Picture of mountains

What do you mean the CDT isn’t complete?

Although thousands of people enjoy the CDT every year, it is still not complete. Approximately 5% of the trail is not located on protected, public lands; 23% is open to motorized use; and only 69% is on the optimal single-track trail along the most scenic route possible.

To complete a continuous path between the US borders with Mexico and Canada, gap routes have been identified. Gap routes represent informal connections between protected CDT tread. These routes typically require travelers to use local roads and busy highways. These routes can have safety concerns, lead to user conflict, and do not meet the CDT experience.

learn about the trail gaps completing the CDT

What is considered a gap in the trail?

CDTC’s Trail and Lands Conservation Program is working on closing these gaps. Following the Optimal Location Review process, working groups have been formed to find solutions for completing the CDT in Mangas Valley, Pie Town, El Malpais, Cuba, and Muddy Pass.

Notable minor gaps are FR236 north of Mt. Taylor, Cochetopa Hills in southern Colorado, and the checkerboarded lands north and south of Rawlins, WY. CDTC is working with partners: Cibola National Forest, Colorado Trail Foundation, and BLM Rawlins Field Office to move these segments off of motorized routes and onto scenic, single-track trail.

Major Gap: A gap route that follows roads through unprotected lands such as private lands. Approximately 165 miles are located in major gaps (see map).

Minor Gap: A gap route that follows motorized roads through public lands such as a Forest Service or BLM road. (insert mileage of minor gaps/motorized sections from SOTT statistics)

New Mexico Trail Gaps

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Colorado Trail Gaps

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Wyoming Trail Gaps

Mountain Range

Idaho Trail Gaps

Montana Trail Gaps

Help Complete the Continental Divide Trail

Support through volunteer trail maintenance, donations, advocating, and spreading the love of the trail all help complete the CDT.


Find out more about CDTC’s gap completion efforts

Challenges for completing the CDT through major gaps include private lands and sensitive wildlife habitat. Acquisition of easements or land for completing the Trail may require a long or uncertain wait. The collaboration between CDTC, working groups, and partners continues to move closer to completing the CDT!

Accomplishments and tools that move us closer to completion

New Mexico – El Malpais Trail Gap


South of Grants, a CDT Gateway Community, the El Malpais section of the CDT passes through El Malpais National Monument (NPS) and El Malpais National Conservation Area (BLM). These are stolen lands of the Zuni and Acoma people. The existing CDT through this section follows the physical Continental Divide through the Chain of Craters and Wilderness areas for 31 miles.. The Trail also follows the Zuni-Acoma trail (7.5 miles), a route that has connected these communities for at least a thousand years. More about the Zuni-Acoma Trail

The El Malpais gap is part of a larger trail “gap” between Pie Town and Grants, NM. The Pie Town to Grants gap is a total of 83 miles. The El Malpais gap addresses approximately 36 miles of motorized dirt and paved roads through unprotected lands. These roads include high traffic and high-speed roads such as highways NM117 and NM53. The working group is in the process of scouting routes and working with adjacent landowners to complete the CDT in El Malpais.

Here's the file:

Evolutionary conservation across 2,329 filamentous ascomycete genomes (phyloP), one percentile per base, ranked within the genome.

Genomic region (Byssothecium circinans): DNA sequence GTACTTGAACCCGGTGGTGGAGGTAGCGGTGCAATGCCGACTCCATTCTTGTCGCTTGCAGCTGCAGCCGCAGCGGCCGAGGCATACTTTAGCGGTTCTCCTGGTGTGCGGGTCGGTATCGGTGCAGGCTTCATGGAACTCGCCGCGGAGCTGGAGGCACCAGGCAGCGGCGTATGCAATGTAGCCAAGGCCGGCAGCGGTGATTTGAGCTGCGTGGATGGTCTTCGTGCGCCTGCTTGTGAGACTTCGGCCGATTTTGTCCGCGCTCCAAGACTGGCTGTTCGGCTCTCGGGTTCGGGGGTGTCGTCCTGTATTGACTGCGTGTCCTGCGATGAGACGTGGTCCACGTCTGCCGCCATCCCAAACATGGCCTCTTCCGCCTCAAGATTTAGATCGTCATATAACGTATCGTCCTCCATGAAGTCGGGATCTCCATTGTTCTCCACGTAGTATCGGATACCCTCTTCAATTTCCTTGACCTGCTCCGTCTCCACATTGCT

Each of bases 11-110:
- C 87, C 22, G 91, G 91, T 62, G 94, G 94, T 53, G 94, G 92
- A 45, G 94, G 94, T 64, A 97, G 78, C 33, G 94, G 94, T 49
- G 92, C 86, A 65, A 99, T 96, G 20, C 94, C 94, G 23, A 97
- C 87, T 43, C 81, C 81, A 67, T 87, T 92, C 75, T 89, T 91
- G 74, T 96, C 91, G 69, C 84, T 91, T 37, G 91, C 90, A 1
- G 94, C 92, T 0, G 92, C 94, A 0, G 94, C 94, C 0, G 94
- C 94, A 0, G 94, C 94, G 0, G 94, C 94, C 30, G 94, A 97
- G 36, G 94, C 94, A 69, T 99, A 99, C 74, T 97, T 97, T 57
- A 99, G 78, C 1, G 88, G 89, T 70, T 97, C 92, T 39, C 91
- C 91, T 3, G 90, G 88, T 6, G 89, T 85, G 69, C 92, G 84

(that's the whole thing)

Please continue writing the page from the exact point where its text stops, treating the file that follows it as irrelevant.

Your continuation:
A popular alternative for long distance users is Sand Canyon, NM117, Narrows Rim trail, and La Ventana arch. However, this unofficial route has caused impacts to sensitive resources and erosion from user created trails. Long term these impacts and alternative route may be addressed as a side and connecting trail to the CDT, making an El Malpais loop.

Partners and stakeholders

Bureau of Land Management – Rio Puerco Field Office , El Malpais National Conservation Area (NCA), and NM State Office; NPS – El Malpais National Monument, Cibola National Forest – Mt. Taylor District, Pueblo of Acoma, City of Grants, Cibola Trails Alliance, CDTC

Scenic photo taken near Muddy Pass, CO.

Muddy Pass

Between the communities of Kremmling, Walden, and Steamboat Springs lies the Muddy Pass section of the Continental Divide within Colorado’s North Park landscape. The current Continental Divide Trail route in this area forces users along US HWY 40 and CO HWY 14 for a stretch of about 14 miles. Jake Warnica, the Field Technician Intern based in Granby, CO has been focused on creating a story map of this “gap” along the CDT. This project highlights the history of Muddy Pass and its surrounding communities as well as provides information for the public regarding why the gap remains today and the challenges involved in CDTC’s efforts to close it. The use of a story map helps to visualize these issues for the public by combining data from organizations like the Bureau of Land Management, United States Forest Service, and Colorado Parks and Wildlife. This data highlights factors such as wildlife habitat, environmental sensitivities, and public vs non public lands in the region. Through collaboration with the local communities and land managers alongside these types of initiatives, CDTC hopes to secure a protected and safe route within the North Park region for future generations.

The Muddy Pass story map will be posted soon! (Winter 2023-24)

More information and resources:





Help Complete the Continental Divide Trail

Add your support through volunteer trail maintenance, donations, advocating for policy, and spreading the love of the trail all help complete the CDT.